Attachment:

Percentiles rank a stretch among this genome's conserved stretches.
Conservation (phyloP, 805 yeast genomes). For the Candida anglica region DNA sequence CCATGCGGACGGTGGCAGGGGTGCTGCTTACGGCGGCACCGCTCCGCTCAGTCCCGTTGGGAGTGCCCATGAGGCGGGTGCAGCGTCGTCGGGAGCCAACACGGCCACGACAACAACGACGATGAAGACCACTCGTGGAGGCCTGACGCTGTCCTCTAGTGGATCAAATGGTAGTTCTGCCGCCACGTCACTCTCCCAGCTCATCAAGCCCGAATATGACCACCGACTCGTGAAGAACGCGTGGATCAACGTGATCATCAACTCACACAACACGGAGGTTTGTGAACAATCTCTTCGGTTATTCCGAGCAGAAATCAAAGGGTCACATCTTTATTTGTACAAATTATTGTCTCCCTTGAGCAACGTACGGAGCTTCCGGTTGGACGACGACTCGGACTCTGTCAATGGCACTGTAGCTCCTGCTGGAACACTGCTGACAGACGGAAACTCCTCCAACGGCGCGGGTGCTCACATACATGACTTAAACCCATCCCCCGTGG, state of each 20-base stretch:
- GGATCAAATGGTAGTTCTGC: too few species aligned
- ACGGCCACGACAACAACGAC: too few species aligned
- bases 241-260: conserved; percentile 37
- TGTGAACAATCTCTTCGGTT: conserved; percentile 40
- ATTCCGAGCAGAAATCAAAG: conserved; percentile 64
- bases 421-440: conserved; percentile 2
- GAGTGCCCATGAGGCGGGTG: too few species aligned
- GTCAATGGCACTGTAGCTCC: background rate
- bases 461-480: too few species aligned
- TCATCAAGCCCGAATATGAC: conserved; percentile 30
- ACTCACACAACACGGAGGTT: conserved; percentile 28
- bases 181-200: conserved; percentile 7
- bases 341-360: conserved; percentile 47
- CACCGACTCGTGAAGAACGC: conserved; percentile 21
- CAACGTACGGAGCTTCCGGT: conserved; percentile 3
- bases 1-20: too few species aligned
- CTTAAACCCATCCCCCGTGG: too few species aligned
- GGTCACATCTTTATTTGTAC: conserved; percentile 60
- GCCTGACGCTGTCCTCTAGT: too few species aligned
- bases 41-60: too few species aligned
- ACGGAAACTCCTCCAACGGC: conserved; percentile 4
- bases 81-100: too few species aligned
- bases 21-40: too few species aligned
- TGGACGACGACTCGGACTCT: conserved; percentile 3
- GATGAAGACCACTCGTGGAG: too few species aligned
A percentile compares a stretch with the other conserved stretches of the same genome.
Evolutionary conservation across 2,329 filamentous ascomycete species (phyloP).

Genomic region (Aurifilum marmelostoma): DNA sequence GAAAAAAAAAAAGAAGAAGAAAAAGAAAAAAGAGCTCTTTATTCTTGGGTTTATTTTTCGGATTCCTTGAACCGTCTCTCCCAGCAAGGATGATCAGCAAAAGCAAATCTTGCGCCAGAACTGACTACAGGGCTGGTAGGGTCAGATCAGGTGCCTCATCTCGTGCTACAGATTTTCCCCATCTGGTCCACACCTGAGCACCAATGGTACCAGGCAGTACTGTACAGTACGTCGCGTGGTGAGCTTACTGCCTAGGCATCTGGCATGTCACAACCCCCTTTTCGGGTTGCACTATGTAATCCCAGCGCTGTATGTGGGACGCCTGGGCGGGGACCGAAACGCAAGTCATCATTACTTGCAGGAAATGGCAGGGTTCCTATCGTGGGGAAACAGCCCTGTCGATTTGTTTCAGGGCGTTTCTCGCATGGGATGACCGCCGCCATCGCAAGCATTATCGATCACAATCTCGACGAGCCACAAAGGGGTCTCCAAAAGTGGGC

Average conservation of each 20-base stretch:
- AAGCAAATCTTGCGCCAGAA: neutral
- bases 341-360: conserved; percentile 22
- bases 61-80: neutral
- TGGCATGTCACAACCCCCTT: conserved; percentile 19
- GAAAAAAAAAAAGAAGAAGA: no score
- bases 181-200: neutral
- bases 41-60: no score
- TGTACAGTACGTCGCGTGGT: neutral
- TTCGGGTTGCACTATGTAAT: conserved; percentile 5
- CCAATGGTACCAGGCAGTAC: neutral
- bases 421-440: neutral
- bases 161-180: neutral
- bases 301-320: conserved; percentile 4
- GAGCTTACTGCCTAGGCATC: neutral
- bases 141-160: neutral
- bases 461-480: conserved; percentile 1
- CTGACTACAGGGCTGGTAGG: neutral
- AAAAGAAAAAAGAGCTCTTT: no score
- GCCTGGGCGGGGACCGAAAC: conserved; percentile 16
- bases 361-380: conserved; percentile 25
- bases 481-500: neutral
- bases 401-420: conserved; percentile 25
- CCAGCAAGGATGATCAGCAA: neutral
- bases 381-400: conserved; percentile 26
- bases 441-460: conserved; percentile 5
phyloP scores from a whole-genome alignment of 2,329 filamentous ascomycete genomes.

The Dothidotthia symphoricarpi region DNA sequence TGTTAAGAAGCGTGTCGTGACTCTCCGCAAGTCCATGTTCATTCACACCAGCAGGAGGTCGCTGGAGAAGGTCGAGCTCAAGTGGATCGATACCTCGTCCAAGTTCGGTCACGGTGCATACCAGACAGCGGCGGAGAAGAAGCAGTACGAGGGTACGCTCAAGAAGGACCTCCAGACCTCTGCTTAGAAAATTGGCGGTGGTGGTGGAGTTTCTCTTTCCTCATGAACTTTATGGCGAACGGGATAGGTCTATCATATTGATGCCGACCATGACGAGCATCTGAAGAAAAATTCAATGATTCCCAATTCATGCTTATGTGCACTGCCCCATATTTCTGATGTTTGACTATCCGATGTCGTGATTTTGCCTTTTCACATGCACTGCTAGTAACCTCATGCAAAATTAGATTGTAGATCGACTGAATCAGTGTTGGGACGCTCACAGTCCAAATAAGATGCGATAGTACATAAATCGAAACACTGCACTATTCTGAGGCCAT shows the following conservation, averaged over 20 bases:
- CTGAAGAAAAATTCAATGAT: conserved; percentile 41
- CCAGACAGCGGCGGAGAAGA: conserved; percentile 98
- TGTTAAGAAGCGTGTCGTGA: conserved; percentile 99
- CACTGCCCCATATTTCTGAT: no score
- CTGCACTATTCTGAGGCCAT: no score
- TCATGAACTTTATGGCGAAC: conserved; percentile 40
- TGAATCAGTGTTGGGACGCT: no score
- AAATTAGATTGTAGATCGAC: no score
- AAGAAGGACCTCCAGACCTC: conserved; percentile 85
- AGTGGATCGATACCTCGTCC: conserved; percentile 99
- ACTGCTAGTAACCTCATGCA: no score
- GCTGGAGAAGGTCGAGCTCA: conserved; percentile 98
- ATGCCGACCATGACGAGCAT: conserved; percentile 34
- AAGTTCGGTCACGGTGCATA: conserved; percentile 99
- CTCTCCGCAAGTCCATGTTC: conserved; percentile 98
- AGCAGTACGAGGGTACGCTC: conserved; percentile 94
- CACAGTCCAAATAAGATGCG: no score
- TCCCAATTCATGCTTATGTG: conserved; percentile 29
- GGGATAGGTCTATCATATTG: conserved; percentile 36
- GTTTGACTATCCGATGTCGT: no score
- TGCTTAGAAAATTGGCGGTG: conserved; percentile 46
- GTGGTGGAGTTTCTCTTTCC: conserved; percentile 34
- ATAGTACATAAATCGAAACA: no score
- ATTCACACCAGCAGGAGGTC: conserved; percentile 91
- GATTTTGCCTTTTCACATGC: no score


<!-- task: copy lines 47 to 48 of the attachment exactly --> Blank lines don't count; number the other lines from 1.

- bases 461-480: conserved; percentile 1
- CTGACTACAGGGCTGGTAGG: neutral